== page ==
I agree with Blomberg’s thesis that we should go to church for what we can give rather than for what we can get. Yet, I confess that I go to church not just to give but to receive encouragement toward love and good deeds and I’m unconvinced this is wrong of me. If others in the church are repeatedly apathetic toward what I have to give, then it’s highly unlikely that is a church I need to continue attending. For Blomberg’s thesis to work successfully, there must be a mutual exchange of “love and good deeds” if Hebrews 10:24-25 means what it says.

And, where is leadership in all of this? Are they merely pointing the Hebrews 10:24-25 finger at those who are departing or is their  finger pointing inward and outward as well?

A sad illustration of this one-sidedness is from Mark Driscoll who points the finger in one direction only. He rightly claims that church should feel like a family, but short-sightedly insists that if it does not, then it’s the fault of those who are not serving in the church. Not once does he ask why people may not be serving! Don’t get me wrong. I believe Driscoll is right….as far as he goes. We’ve all known “balcony” believers (to coin a J. I. Packer phrase) who sit by passively expecting to be waited on by the church and fill out their complaint card (if only in their minds) at the end of every worship service. I suppose those people have earned the right to feel excluded.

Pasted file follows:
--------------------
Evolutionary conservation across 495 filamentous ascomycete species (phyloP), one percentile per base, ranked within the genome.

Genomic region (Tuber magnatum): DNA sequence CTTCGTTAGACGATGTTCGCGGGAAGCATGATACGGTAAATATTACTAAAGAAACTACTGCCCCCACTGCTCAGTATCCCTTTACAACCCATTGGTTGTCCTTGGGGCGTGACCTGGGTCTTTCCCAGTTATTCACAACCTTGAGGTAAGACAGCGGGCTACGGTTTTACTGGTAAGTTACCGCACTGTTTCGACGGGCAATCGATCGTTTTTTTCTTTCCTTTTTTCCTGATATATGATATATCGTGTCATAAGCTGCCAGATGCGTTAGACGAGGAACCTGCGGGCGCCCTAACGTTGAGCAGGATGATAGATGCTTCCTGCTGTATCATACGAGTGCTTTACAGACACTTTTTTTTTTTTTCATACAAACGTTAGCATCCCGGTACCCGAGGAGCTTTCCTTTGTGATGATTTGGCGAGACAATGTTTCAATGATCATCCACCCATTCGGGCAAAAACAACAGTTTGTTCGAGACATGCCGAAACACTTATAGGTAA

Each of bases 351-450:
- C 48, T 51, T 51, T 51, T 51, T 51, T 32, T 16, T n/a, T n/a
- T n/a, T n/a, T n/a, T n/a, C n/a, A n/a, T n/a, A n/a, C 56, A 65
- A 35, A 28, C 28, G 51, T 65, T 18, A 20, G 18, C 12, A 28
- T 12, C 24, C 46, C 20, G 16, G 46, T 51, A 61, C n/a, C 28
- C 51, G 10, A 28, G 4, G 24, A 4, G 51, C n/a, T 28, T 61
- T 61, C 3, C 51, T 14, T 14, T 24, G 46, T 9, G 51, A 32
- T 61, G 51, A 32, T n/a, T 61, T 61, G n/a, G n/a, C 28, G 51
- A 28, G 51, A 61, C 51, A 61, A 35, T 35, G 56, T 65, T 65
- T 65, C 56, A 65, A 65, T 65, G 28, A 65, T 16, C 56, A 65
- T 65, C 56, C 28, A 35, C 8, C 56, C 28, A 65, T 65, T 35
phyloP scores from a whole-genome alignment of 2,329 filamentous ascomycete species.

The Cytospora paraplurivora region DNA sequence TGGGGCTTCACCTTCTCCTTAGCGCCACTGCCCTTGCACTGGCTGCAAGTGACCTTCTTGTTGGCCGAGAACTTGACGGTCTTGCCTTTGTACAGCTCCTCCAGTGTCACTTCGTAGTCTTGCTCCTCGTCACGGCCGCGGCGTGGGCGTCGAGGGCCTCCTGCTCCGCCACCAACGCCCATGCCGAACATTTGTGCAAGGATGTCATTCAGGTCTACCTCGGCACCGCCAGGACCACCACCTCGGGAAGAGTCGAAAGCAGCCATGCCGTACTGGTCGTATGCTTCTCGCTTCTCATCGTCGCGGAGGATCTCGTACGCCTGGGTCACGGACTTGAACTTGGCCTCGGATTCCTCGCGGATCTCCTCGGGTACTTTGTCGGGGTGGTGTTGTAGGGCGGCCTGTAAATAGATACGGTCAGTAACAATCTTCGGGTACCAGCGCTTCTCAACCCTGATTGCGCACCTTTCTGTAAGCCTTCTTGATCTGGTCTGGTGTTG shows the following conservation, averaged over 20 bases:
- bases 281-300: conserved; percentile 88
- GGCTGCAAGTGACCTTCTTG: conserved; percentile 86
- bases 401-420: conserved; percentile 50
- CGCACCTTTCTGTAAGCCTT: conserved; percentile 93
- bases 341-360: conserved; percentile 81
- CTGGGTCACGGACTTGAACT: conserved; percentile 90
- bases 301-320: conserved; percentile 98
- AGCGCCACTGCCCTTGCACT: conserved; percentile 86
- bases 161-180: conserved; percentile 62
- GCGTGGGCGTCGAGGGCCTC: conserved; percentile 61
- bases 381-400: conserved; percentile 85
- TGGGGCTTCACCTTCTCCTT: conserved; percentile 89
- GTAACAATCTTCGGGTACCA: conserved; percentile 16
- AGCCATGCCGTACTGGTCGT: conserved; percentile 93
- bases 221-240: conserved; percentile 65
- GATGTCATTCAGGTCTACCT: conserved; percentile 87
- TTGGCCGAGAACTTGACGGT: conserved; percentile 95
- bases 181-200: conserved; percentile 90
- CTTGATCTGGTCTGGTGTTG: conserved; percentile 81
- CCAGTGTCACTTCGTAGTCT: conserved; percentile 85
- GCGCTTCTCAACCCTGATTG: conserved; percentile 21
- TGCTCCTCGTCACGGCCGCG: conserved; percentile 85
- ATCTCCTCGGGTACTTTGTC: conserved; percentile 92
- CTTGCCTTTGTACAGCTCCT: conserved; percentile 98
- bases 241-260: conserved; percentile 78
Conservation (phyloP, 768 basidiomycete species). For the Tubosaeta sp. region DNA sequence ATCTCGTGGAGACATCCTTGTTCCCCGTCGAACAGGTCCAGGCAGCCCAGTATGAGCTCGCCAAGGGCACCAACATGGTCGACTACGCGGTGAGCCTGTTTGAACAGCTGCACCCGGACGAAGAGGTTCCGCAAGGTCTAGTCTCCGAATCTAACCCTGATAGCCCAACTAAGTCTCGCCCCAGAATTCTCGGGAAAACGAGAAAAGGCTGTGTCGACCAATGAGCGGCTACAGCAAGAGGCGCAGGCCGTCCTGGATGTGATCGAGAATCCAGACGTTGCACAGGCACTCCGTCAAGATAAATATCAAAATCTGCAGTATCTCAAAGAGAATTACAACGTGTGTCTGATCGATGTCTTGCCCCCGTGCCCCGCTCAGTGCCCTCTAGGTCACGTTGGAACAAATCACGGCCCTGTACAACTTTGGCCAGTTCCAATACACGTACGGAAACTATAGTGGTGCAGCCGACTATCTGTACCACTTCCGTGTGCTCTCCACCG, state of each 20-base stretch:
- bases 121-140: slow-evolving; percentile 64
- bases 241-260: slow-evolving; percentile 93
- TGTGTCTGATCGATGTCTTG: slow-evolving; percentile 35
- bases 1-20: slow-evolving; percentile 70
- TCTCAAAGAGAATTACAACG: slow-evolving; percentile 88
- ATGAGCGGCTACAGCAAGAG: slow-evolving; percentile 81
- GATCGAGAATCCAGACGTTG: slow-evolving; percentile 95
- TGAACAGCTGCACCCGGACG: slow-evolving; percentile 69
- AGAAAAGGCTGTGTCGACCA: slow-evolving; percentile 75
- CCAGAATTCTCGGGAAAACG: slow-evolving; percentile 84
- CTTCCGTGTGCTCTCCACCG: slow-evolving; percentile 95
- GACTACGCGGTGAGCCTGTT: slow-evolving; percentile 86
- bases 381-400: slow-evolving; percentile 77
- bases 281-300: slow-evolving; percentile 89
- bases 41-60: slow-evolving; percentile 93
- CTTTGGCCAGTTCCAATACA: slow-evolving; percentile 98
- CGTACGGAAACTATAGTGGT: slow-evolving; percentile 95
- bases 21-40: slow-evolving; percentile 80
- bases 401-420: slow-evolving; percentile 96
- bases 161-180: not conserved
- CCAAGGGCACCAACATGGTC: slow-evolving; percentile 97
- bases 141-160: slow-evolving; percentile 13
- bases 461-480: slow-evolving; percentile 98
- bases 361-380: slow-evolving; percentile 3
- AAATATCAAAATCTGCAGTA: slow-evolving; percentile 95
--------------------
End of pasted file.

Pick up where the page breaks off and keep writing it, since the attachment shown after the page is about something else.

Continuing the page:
But I would argue these kind of people Driscoll targets are a very small percentage of those who are not serving in the church. What about those who have been deeply hurt by the church or profoundly wounded by life but who continue going to church hoping to connect with others only to feel excluded by the church? Is it necessarily their fault for not feeling included?